The Block Island Times
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Chasing snowflakes

By Kim Gaffett | Dec 26, 2011
Snowflakes in winter plumage at the Island Cemetery, February 2011

For a scant two hours on the morning of December 18 the quiet Block Island air was adrift with lightly tumbling snowflakes; the season’s first – and hopefully not only – snow flurry. In the shadows and shelters of north-facing objects one could find a few unmelted flakes wedged between still-green grass blades late in the day. For the most part, however, the snowflakes vanished as quickly as they appeared, a pattern known well to the island’s bird watchers.

In 1931, Elizabeth Dickens recorded in her journal the results of that year’s Christmas Bird Census (CBC) on December 26: “31 species, 1,648 individuals, Christmas census made by…” (a listing of 17 people). It has been 80 years since Elizabeth Dickens hand wrote that list, and it is fascinating to compare it to expectations for the upcoming Christmas Community Bird Census. From oldsquaw (8 were seen that year) and kittiwake (7) to horned lark (13), meadowlark (193) and song sparrow (18), it is the horned lark and prairie horned lark that is most likely not to be seen in 2011. It is also interesting that only one individual of the following species were seen in 1931: great-blue heron, robin, northern shrike, myrtle and pine warblers, snowflake.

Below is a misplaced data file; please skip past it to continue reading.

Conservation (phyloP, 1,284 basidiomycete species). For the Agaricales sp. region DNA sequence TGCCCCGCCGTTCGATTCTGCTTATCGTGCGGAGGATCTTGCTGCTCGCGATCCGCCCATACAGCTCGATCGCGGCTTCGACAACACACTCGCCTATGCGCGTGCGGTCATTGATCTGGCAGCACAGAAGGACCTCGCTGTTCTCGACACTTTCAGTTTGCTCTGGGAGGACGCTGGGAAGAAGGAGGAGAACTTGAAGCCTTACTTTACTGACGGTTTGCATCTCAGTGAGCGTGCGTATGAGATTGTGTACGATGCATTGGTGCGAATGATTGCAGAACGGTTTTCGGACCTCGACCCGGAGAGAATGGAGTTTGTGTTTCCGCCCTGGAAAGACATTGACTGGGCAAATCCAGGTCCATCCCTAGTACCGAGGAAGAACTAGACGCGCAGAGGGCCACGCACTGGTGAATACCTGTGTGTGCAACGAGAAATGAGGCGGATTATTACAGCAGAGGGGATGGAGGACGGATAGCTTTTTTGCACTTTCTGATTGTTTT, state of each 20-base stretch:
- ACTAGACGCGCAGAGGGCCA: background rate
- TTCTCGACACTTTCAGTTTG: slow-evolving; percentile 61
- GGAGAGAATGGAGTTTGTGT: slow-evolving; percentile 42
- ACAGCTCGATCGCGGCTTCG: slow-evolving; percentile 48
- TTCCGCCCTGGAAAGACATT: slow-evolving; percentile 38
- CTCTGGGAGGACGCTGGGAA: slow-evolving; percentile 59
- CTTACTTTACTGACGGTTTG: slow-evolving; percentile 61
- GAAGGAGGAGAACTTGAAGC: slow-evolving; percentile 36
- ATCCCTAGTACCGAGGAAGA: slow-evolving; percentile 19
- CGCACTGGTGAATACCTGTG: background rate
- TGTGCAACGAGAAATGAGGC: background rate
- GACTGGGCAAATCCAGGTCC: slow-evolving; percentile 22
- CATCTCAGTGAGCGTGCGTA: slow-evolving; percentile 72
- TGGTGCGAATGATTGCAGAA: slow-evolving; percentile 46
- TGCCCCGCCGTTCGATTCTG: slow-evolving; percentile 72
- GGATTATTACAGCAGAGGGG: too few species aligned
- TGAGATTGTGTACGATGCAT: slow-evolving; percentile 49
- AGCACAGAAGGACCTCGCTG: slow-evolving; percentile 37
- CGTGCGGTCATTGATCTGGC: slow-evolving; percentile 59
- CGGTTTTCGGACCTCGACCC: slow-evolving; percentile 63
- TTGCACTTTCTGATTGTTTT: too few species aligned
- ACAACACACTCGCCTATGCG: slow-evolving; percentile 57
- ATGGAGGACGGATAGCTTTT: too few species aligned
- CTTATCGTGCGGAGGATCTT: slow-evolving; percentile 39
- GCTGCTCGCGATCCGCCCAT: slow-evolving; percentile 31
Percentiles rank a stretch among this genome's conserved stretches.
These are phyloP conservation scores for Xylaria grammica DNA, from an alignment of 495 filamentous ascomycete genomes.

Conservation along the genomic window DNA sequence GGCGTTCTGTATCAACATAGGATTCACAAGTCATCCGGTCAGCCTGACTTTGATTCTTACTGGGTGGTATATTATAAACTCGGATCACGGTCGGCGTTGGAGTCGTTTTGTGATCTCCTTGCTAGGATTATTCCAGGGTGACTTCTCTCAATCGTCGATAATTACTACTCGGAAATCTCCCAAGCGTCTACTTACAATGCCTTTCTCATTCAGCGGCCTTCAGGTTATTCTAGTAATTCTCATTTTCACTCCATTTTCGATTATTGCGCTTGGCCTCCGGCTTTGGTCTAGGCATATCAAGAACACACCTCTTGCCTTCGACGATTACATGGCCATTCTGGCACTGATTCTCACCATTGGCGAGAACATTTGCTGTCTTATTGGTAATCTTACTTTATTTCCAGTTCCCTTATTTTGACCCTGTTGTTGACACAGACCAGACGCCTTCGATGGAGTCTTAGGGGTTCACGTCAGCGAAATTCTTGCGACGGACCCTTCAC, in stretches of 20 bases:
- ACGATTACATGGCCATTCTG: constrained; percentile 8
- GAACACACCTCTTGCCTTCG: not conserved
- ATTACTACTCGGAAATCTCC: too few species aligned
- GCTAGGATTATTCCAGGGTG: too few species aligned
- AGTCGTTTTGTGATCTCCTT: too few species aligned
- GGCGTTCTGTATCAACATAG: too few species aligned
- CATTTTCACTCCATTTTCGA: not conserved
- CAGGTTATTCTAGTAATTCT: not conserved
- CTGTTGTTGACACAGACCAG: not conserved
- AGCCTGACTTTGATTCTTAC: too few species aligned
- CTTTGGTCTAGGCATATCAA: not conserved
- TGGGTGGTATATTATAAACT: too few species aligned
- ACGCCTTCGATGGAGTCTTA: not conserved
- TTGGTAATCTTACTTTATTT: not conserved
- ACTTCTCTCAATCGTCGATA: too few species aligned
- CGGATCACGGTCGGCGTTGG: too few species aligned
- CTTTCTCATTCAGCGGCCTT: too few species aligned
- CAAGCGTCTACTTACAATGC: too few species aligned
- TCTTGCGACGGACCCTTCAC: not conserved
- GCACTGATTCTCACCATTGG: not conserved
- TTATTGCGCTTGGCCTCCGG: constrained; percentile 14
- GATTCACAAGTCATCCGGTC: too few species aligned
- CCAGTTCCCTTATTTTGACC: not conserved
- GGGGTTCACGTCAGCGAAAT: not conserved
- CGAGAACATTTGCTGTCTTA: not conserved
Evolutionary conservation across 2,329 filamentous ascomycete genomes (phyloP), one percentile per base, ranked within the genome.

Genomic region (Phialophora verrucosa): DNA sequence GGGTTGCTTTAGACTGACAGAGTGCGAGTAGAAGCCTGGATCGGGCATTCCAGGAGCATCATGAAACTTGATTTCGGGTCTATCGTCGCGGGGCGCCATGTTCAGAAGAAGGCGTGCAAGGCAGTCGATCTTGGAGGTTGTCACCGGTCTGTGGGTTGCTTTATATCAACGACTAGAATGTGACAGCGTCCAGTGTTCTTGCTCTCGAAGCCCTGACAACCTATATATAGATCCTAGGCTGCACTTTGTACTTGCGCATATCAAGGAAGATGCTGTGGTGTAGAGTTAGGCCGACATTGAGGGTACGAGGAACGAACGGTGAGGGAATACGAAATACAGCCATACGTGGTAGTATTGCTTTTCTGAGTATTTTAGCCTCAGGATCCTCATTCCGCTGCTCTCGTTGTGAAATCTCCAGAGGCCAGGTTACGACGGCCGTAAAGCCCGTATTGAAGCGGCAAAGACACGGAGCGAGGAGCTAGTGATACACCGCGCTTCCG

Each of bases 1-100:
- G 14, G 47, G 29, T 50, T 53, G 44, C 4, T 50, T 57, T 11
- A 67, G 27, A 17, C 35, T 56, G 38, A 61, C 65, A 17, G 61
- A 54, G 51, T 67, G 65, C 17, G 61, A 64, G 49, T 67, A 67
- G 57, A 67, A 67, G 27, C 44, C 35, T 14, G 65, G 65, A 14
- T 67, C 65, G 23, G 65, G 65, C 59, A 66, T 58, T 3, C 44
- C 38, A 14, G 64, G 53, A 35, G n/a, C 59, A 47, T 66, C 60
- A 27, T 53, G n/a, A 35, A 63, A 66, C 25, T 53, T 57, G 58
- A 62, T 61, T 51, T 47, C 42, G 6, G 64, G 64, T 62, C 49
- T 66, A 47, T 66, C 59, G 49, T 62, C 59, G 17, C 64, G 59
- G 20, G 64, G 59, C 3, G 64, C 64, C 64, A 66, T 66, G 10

Also known as snow bunting, a snowflake is a true winter bird with some amazing biology. The snow bunting spends most of the year in the high Arctic. Only in winter does the snowflake visit Canada and the northern United States. The snowflake is listed in most years of Elizabeth Dickens' Christmas Bird Census, but nowadays it is usually just a passing late fall migrant. Recently observed in the fields south of Sachem Pond, this cheerful little bunting seems the ideal target to chase during this year’s CBC.

Haunts and Habits: …When winter really comes to New England, when icy blasts seep down from the north and snow fills the air and whitens field and pasture, these little birds ride down on wintry winds and whirl about the fields amid the driving show. As they wheel and turn in concert, their brown backs and black-tipped wings veer and careen about amid the snowflakes until, with a sudden swing, they turn their white undersides toward us and disappear in the snow-filled air, only to reappear as the next turn brings their backs to our view. Having swung back and forth and from side to side, and viewed their landfall from every vantage point, they glide toward the earth, alight in a patch of weeds or tall grass that projects above the snow, and running along from plant to plant , help themselves to the well-ripened seeds.

John Burroughs says that this is the only one of our winter birds that really seems a part of winter – that seems born of the whirling snow, and happiest when storms drive thickest. Its calls, coming out of the white obscurity, are the sweetest and happiest of the winter bird notes. “It is,” he says, “like the laughter of children. The fox hunter hears it on the snowy hills; the school boy hears it as he breaks through the drifts on his way to school; it is a voice of good cheer and contentment.”